Both Apple CEO Tim Cook and early Facebook investor Roger McNamee attacked the social media network recently, calling it a “chaos factory” trying to turn users into “data voodoo dolls.”
Business Insider reports that tech industry insiders are becoming increasingly wary of social media platform Facebook, including Apple CEO Tim Cook and early Facebook investor Roger McNamee. During a recent commencement speech at Stanford, Tim Cook attacked Silicon Valley giants in general for behaving irresponsibly but did not specifically name any other companies.
Cook did allude to Facebook, YouTube, and even Theranos, the fraudulent blood testing firm led by Elizabeth Holmes, in his speech stating: “We see it every day now. With every data breach, every privacy violation, every blind eye turned to hate speech, fake news poisoning our national conversation. The false miracles in exchange for a single drop of your blood.” Cook added that having good intentions does not excuse these companies from the damage they often cause.
“Whether you like it or not, what you build and what you create define who you are. It feels a bit crazy that anyone should have to say this, but if you built a chaos factory, you can’t dodge responsibility for the chaos,” he said. Days earlier, Roger McNamee, an early Facebook investor and former mentor to Facebook CEO Mark Zuckerberg, appeared in an interview with CNBC. McNamee published the book “ZUcked” in February which criticized the Facebook CEO, McNamee still has some harsh words for firms such as Facebook and Google stating that these firms are: “essentially gathering data about everybody, creating these data voodoo dolls and using that to manipulate the choices available to people do desired things.”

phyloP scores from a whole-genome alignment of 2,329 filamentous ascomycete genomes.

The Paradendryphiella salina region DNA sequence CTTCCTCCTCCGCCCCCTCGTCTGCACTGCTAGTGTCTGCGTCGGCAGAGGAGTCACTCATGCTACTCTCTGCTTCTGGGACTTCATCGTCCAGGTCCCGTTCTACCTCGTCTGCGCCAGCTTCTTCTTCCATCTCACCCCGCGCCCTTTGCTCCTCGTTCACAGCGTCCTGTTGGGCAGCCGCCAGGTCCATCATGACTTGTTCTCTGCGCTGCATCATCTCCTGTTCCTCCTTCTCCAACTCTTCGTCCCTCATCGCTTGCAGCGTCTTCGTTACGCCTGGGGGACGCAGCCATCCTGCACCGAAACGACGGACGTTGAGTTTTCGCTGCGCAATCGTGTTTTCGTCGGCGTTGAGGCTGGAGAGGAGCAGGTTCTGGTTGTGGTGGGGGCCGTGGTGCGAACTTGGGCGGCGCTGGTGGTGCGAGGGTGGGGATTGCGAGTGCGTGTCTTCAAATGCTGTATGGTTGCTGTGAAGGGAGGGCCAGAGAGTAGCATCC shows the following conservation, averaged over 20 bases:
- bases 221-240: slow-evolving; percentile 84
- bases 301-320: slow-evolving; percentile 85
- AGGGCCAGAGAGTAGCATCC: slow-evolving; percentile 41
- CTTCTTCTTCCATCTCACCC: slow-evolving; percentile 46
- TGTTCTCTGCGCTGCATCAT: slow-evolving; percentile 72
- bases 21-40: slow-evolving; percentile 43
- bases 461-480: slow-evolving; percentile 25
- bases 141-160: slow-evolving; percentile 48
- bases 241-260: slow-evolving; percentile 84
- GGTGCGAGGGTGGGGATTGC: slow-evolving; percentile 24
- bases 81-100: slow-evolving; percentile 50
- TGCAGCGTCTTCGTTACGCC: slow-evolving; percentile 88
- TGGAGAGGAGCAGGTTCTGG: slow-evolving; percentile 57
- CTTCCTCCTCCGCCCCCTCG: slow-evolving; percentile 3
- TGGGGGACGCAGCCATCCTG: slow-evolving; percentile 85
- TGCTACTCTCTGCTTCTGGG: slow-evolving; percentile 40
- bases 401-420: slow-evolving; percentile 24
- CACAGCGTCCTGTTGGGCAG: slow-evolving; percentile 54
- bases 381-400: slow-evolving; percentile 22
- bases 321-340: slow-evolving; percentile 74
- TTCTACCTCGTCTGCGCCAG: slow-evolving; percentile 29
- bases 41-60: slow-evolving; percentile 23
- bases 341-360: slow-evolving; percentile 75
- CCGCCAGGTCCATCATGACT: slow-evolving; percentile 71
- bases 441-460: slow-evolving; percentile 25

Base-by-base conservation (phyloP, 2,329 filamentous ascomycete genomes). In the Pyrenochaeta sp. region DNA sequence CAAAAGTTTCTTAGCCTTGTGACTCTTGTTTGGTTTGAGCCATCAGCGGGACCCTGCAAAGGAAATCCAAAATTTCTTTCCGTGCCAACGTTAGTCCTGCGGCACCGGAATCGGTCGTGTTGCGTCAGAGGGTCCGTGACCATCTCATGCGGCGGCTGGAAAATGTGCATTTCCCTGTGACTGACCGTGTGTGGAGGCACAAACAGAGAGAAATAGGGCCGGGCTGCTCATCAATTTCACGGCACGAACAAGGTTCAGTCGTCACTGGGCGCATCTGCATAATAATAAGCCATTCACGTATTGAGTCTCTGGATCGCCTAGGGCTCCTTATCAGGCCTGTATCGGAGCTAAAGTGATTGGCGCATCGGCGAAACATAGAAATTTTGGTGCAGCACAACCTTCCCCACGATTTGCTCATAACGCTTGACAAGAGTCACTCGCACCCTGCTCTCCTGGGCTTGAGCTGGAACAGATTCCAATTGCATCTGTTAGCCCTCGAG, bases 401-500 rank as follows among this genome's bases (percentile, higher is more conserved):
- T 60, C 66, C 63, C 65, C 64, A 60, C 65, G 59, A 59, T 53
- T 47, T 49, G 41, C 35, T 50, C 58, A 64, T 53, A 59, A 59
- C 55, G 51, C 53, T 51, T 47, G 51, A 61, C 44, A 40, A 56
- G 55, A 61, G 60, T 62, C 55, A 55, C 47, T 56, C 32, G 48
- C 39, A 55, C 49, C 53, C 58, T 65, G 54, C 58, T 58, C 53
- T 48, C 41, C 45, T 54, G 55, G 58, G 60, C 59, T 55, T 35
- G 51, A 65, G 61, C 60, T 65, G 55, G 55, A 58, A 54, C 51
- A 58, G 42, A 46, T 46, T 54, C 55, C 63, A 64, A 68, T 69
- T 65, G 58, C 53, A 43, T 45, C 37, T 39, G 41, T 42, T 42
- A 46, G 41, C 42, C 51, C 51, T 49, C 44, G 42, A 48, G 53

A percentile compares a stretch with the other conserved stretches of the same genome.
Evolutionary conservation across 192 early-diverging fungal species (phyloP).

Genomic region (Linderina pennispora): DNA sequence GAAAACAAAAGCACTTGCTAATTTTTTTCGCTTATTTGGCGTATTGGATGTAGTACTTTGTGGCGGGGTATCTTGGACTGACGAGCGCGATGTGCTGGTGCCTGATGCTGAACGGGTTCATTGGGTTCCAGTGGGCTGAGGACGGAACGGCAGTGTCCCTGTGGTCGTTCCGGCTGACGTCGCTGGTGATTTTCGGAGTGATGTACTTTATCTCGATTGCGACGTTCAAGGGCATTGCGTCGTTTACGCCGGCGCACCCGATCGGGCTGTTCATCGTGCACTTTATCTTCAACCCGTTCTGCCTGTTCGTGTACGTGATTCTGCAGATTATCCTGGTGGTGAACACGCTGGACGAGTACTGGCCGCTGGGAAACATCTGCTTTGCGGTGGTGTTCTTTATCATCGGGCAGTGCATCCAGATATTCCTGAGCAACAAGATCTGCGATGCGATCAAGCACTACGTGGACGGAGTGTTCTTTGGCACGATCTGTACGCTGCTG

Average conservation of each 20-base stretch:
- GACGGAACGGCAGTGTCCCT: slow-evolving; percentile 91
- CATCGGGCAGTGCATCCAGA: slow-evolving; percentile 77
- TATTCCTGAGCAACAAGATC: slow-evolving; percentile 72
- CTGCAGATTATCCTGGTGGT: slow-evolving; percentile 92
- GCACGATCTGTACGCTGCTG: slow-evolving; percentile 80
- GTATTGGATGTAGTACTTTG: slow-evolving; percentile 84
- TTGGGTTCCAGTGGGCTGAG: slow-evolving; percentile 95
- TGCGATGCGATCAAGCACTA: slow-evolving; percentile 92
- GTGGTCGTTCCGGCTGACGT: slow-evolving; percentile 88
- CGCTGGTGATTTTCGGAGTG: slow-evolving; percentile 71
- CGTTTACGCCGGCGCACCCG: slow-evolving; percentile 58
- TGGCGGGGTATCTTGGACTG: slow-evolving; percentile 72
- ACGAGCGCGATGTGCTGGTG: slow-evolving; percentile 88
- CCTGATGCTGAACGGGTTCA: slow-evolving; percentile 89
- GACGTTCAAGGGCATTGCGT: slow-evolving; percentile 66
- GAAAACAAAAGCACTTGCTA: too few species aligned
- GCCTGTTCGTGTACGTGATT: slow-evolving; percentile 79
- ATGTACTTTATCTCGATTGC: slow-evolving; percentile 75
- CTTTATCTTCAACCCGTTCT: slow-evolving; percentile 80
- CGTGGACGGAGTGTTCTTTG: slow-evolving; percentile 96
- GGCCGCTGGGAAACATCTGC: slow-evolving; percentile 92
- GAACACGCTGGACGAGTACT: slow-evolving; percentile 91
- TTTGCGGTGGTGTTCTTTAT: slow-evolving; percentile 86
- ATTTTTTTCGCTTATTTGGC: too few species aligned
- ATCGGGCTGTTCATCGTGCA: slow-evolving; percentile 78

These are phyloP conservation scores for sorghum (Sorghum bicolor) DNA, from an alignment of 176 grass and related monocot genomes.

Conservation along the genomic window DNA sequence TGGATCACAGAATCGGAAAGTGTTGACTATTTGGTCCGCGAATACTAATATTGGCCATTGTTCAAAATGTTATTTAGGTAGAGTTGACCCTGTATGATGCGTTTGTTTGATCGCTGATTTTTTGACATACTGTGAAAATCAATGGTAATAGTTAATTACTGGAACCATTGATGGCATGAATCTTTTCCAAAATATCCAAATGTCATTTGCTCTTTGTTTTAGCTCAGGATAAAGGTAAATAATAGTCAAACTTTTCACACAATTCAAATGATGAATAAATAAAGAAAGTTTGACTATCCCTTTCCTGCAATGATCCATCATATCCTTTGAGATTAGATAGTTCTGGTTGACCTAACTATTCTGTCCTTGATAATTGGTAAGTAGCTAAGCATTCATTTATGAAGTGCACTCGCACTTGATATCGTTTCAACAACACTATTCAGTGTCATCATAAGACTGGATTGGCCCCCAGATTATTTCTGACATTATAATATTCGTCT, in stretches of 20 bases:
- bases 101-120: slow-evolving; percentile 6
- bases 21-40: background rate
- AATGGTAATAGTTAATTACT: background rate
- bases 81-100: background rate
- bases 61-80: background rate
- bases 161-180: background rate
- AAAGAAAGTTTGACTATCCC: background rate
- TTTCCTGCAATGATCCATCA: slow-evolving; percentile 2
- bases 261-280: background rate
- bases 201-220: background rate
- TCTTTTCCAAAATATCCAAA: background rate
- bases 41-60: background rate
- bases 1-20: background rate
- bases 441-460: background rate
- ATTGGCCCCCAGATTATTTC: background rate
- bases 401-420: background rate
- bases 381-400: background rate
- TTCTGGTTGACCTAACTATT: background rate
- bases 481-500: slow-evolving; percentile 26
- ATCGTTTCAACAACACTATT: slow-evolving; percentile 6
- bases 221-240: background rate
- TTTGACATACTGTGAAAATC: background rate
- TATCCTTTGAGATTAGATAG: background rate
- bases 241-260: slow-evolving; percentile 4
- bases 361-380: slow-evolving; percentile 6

McNamee compared Facebook and Google’s “behavioral manipulation strategy” to the social credit system implemented in China which rewards and punishes citizens based on their behavior. The Wall Street Journal recently claimed that according to sources, Facebook has found emails that appear to show that company CEO Mark Zuckerberg knew more about the firm’s questionable privacy practices than previously thought and are worried about how this will affect the firm from a public relations standpoint.
Currently, Facebook is cooperating with an FTC investigation which pertains to the company’s handling of personal user data, including in reference to the Cambridge Analytica data scandal, but is maintaining that Zuckerberg had no knowledge of the extent of user data mishandling. The social media firm is facing multiple other investigations and lawsuits relating to user data practices, both in the U.S. and worldwide.